A collection of objects which describe an SNMP managable entity. 

  An Important Note: There IS ONLY ONE SNMP MIB.  All these other   "MIBs" which are cited herein are extensions to *the* SNMP MIB.   Popular usage and strict definition do not agree on this point, so   be careful in how and when you talk about the plural of MIB.

"Most people, when first starting to learn SNMP, believe that the MIB is a database/datastore.  It is not.  The MIB does not contain data.  Nor does the MIB retrieve data from your monitored product." "When a network manager wants to learn about your node, be it hardware or
software, he must have some way of determining what information is available
to him, and what it means.  This is where the MIB comes in.  The MIB is not
a database.  It is a way of logically grouping data so that it is easily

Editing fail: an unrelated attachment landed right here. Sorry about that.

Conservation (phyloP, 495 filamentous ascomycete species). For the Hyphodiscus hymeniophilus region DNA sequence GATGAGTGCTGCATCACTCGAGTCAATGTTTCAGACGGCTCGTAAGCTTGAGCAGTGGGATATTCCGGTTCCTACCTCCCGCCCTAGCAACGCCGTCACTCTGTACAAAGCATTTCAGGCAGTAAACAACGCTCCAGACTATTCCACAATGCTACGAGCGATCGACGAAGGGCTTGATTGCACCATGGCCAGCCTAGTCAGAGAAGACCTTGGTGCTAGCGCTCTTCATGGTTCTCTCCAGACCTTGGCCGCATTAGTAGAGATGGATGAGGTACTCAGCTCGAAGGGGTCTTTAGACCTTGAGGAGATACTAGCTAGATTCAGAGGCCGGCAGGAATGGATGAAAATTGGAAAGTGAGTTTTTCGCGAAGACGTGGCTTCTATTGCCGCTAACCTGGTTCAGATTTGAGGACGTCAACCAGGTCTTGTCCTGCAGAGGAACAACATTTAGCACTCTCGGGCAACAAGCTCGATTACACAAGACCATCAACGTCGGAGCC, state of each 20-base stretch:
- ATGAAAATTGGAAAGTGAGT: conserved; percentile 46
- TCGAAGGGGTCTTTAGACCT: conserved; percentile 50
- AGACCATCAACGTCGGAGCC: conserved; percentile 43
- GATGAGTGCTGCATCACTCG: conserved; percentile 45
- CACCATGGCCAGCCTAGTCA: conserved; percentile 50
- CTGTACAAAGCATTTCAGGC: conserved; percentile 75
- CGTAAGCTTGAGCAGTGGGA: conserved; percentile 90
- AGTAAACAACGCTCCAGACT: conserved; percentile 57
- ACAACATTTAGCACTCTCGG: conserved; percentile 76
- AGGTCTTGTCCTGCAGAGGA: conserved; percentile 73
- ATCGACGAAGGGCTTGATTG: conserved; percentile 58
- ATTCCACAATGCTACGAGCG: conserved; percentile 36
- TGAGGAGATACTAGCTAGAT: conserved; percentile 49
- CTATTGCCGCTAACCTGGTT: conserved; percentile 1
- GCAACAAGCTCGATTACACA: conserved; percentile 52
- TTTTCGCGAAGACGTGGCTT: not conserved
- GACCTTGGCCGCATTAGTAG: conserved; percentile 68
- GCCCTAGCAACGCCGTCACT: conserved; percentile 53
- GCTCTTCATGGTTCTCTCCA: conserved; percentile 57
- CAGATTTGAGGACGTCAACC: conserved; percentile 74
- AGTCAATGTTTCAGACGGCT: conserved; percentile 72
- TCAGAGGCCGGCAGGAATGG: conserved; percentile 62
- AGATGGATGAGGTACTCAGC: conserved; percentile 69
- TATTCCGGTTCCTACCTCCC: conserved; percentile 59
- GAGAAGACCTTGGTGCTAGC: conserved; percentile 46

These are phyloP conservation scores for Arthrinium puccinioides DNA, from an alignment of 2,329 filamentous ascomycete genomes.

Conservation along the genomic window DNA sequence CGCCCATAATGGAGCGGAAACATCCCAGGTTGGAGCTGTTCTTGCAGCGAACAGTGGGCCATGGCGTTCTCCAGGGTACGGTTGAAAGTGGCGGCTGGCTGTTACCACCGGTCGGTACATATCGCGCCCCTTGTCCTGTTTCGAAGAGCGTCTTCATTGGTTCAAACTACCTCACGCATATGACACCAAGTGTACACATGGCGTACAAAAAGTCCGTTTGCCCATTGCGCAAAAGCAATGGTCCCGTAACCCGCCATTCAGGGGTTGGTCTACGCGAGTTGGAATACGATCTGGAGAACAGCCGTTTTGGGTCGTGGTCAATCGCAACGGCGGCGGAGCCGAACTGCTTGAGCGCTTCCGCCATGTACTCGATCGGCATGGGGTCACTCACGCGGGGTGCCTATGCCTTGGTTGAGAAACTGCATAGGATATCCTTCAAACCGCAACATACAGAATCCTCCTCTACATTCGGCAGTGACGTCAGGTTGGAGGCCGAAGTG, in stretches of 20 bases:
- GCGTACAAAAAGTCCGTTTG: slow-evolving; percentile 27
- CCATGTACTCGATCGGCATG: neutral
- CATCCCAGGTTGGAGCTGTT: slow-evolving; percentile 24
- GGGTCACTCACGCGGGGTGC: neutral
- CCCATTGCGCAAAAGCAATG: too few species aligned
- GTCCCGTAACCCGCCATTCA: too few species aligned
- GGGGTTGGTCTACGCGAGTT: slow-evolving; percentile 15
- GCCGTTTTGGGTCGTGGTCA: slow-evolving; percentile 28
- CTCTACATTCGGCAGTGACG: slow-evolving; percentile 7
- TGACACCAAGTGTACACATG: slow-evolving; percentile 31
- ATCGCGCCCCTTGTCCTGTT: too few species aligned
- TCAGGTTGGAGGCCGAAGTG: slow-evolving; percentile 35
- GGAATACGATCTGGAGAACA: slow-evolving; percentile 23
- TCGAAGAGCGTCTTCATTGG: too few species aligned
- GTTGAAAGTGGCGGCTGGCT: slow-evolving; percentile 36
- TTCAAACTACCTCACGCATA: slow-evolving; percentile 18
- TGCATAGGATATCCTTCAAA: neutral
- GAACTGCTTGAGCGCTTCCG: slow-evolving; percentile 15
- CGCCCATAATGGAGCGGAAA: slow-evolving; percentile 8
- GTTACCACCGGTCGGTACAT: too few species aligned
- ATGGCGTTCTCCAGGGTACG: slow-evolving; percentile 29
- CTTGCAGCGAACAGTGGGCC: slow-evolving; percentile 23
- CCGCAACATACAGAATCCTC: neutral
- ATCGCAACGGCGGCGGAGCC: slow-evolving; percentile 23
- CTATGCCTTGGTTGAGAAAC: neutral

understood by all.  When you design a MIB, you define and describe the
components of your product.  You also define and describe the data-objects
which the network manager would be interested in.  When building your MIB,
you logically place the data-objects within the product components that you
previously defined.  You now have a description of your product, and the
data-objects which a network manager may request.  At this point, you have a
simple MIB.  Note that your product is not running.  There are no values in
the MIB.  Only a description of each object.  And yet your simple MIB is
complete.  A network manager could look at it, and gain a basic
understanding of your product.  He could also determine what specific
data-objects he would like to query; after your product is running, and SNMP
enabled, of course.": "The MIB compiler does not 'generate data'. The MIB file is still in the
same form that it was written in.  It is an ASCII text file, written in
SMIv2 syntax."